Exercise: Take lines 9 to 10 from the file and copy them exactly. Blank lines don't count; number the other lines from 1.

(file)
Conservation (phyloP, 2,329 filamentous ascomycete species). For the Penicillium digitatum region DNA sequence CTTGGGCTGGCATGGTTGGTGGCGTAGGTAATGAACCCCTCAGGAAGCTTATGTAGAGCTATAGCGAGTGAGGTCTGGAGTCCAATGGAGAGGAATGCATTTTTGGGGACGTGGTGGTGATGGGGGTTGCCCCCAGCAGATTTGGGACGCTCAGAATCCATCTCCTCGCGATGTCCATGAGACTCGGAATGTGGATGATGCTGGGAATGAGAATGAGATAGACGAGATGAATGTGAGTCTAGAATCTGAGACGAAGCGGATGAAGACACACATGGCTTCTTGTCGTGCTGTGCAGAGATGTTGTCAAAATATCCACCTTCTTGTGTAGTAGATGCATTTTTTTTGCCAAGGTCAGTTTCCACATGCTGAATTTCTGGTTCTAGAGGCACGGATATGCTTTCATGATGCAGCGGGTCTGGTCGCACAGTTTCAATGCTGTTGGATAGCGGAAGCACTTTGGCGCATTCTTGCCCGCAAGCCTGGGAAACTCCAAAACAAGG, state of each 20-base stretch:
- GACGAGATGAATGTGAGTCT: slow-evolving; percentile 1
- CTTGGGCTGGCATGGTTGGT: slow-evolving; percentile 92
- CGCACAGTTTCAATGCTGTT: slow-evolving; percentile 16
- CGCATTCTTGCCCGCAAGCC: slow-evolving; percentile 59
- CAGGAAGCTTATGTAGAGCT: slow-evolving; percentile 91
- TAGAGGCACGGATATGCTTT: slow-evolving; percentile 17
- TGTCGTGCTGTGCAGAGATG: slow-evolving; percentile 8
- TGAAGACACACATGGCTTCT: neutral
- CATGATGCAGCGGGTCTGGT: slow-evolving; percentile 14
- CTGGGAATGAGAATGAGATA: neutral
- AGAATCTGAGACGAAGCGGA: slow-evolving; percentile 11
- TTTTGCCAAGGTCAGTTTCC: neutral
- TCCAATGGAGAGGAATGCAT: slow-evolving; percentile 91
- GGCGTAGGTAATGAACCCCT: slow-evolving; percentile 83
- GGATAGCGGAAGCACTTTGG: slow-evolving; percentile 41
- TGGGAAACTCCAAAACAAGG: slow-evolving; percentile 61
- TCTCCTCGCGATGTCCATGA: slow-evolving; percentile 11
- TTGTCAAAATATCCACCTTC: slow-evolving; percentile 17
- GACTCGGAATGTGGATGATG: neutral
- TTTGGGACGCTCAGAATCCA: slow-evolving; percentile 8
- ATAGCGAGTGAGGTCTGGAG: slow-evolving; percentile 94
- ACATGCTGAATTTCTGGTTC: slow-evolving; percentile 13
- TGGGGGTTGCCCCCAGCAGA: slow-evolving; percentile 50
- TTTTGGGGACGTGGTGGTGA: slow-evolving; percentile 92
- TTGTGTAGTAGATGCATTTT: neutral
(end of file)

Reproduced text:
- TGAAGACACACATGGCTTCT: neutral
- CATGATGCAGCGGGTCTGGT: slow-evolving; percentile 14